Addressing the Challenge of School Uniform Waste Insights

Addressing the Challenge of School Uniform Waste

Hong Kong is home to over 1,000 primary and secondary schools, most of which have a required school uniform. Metanoia (a consulting firm specialising in sustainability in schools and education for sustainability) estimates that 2.5 million new uniform items are purchased by school students in Hong Kong every year.

Most of these items have a relatively short first life as students grow out of their clothes quickly, change schools or are required to purchase new items. While some schools have established second-hand uniform shops and encourage some environmentally friendly disposal practises, not all families take advantage of these options, which suggests that a large proportion of uniforms end up in landfill.

TASS is working with schools and uniform companies to address the challenge of school uniform waste, a problem that requires a systems-level approach. Read our blog post to learn more.

Uniform design
The environmental impact of a garment depends on the materials it is made of, where and how it is produced, how it is cared for and how it is disposed of at the end of its life. Cotton has the highest water footprint, but synthetic materials derived from fossil fuels have a higher carbon footprint than cotton and other natural fibres like linen. Synthetic fibres like polyester release microplastics into the environment when they are worn and washed and are believed to be a major source of ocean microplastics.

Dyeing fabrics can damage waterways, ecosystems and drinking water sources if not done responsibly. Where textiles are produced can influence their carbon emissions. For example, a garment made in China has a 40% larger carbon footprint than one made in Turkey or Europe because of China’s dependence on coal for electricity production.

TASS encourages its members to consider the fabric composition of their current uniform items, where the uniforms are made and how they are produced, and review how they might be designed to reduce their environmental impact.

The design of the uniform also impacts the longevity, usability, and disposal options for individual pieces. Designing uniform items with simple patterns, colours and removal logos allows for the items to have more than one purpose. For example, if a uniform requires khaki slacks, keeping them to a traditional shape and style without a logo allows students to wear the trousers outside of school hours and makes them easier to pass on or donate for others to use when they no longer fit.

Additionally, many schools do not allow families to donate logo-ed school uniforms to local or international charities for brand integrity reasons, so limiting the use of logos or strategically placing logos so they can be easily removed without damaging the garment gives the item a possible second-life outside the individual school community.

For schools considering changing parts of, or the whole, uniform, TASS recommends an extended phase-out period to maximise the use of the garments already in circulation. Many households pass down uniforms between their children or to the wider community through second-hand uniform sales, further extending the use of the garments. This will also ensure that the manufacturer can clear their backstock of the old styles without needing to dispose of brand new, never been worn items.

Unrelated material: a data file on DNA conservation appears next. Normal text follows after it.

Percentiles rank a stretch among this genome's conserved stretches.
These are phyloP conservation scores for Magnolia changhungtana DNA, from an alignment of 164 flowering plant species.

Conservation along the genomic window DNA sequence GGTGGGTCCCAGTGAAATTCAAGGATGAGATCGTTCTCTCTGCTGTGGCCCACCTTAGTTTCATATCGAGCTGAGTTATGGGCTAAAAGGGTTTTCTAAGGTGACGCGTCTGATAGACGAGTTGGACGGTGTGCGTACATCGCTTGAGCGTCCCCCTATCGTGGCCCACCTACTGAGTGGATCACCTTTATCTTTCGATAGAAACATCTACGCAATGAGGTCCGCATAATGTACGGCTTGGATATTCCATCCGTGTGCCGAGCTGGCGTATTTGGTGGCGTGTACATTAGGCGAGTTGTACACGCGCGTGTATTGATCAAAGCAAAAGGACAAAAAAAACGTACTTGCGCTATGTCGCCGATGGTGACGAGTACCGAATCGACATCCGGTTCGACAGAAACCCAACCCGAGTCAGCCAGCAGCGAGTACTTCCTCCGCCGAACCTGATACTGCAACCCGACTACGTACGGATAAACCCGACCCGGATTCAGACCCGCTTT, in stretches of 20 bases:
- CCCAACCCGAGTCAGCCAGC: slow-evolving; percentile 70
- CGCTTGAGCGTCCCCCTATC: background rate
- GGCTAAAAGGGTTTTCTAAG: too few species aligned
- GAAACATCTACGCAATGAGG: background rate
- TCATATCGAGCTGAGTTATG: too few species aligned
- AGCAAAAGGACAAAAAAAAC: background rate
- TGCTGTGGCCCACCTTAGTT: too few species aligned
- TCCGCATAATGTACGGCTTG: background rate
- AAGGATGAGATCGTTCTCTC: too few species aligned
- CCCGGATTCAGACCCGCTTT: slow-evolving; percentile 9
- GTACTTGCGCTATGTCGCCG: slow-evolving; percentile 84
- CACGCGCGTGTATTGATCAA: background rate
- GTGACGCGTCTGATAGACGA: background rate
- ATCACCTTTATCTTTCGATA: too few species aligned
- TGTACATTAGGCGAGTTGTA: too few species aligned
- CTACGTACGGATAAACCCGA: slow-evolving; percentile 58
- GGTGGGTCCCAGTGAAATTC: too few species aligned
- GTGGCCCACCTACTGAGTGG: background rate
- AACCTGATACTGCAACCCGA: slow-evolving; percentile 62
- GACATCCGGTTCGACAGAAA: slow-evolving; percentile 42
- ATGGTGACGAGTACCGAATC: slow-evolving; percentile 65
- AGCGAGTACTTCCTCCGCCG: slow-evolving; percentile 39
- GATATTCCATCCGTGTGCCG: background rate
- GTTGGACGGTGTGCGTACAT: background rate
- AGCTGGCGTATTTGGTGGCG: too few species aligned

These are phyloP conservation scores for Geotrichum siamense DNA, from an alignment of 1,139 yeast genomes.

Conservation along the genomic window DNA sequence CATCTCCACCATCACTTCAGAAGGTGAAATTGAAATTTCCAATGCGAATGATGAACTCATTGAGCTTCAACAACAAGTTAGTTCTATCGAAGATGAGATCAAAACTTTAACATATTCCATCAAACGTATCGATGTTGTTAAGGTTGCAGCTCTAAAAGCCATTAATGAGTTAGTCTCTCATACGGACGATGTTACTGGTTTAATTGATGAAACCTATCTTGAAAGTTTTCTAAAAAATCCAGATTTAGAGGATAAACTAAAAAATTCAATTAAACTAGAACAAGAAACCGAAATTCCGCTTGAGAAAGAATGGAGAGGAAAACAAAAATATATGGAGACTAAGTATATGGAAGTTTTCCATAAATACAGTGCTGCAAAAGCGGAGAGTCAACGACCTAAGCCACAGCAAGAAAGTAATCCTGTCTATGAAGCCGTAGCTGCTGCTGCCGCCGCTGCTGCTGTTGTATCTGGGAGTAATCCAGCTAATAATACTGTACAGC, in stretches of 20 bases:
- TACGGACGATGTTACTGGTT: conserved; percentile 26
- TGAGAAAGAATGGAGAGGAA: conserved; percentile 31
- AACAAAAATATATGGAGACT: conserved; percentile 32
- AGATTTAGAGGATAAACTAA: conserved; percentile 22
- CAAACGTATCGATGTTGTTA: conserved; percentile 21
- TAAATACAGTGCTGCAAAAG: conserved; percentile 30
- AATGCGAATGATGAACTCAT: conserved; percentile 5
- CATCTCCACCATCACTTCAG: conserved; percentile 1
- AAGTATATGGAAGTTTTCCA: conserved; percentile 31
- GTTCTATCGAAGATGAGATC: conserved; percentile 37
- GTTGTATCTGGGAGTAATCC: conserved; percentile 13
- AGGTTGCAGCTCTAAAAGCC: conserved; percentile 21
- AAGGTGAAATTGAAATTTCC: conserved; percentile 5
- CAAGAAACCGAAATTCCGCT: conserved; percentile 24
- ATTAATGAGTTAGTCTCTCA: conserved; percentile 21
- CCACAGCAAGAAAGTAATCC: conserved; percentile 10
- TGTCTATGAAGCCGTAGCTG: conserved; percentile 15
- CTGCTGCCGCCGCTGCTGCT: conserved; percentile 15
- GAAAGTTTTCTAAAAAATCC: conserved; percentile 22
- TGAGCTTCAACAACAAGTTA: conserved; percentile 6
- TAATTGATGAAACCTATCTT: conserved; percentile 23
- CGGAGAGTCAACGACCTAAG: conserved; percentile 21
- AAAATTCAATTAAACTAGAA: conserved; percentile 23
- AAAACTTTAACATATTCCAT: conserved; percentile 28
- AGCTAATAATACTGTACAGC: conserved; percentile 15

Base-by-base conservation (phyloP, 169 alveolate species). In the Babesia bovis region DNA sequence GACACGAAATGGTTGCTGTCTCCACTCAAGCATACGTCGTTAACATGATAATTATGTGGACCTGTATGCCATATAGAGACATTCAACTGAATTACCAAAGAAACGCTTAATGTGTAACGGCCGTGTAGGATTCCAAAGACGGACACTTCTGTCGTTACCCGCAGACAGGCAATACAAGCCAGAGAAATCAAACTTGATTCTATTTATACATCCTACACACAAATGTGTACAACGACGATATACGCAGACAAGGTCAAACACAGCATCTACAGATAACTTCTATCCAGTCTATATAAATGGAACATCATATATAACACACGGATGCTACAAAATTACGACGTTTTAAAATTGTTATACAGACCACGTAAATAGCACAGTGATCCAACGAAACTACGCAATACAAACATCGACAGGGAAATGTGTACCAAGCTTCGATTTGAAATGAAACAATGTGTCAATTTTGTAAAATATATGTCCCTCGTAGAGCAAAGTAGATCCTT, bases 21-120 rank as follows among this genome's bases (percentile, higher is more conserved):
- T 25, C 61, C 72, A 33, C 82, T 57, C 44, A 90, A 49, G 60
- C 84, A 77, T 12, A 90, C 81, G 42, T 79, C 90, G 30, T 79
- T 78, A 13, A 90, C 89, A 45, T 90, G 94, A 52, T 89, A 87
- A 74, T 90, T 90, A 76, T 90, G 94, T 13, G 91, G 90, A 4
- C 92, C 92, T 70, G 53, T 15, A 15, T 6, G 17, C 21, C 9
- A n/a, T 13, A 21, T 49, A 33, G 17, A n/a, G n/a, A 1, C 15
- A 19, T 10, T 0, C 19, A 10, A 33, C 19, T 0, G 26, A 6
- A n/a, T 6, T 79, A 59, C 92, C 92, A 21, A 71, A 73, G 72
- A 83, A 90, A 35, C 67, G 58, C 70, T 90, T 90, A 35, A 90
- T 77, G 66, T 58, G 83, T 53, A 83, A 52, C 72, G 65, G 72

Second-hand uniform sales
Many schools run second hand uniform sales to try to extend the life of pre-worn uniforms. This solution has a few challenges though.

• First, in many cases the sales only operate a few times a year, whereas the need to buy a new item may arise at any time.
• Second, in most cases there isn’t a searchable inventory of available items which means parents or helpers have to physically attend the sale and manually search for what they want. Apart from the inconvenience of this model, there’s no doubt it limits the volume of items traded.
• Third, running these sales and manually sorting the used uniforms requires an enormous amount of time from parent volunteers.
• Finally, in some cases, a school’s parent teacher association may receive commission from the sale of new uniforms through on-site uniform shops (where they exist). This creates a disincentive to promote second hand sales, unless the revenue from second hand sales can match or come close to matching the lost commission from new uniform sales.

TASS is partnering with Retykle to pilot a centralised online e-trading platform for second hand school uniforms for all schools in Hong Kong. The platform leverages Retykle’s well-established and very successful online trading platform for used children’s fashion and maternity wear.

Retykle will arrange to collect donated uniform items, store them at its Wong Chuk Hang warehouse, catalogue them and post available items on its site where parents can search the inventory and purchase items they need from anywhere at any time that is convenient. The school PTA will receive a percentage of the revenues.

More information
TASS has conducted research to identify the most environmentally friendly uniform disposal options in Hong Kong for schools, taking into account the issues related to fabric types, logos and the quality of the used clothes. To learn more about our proposed solutions, please contact us.

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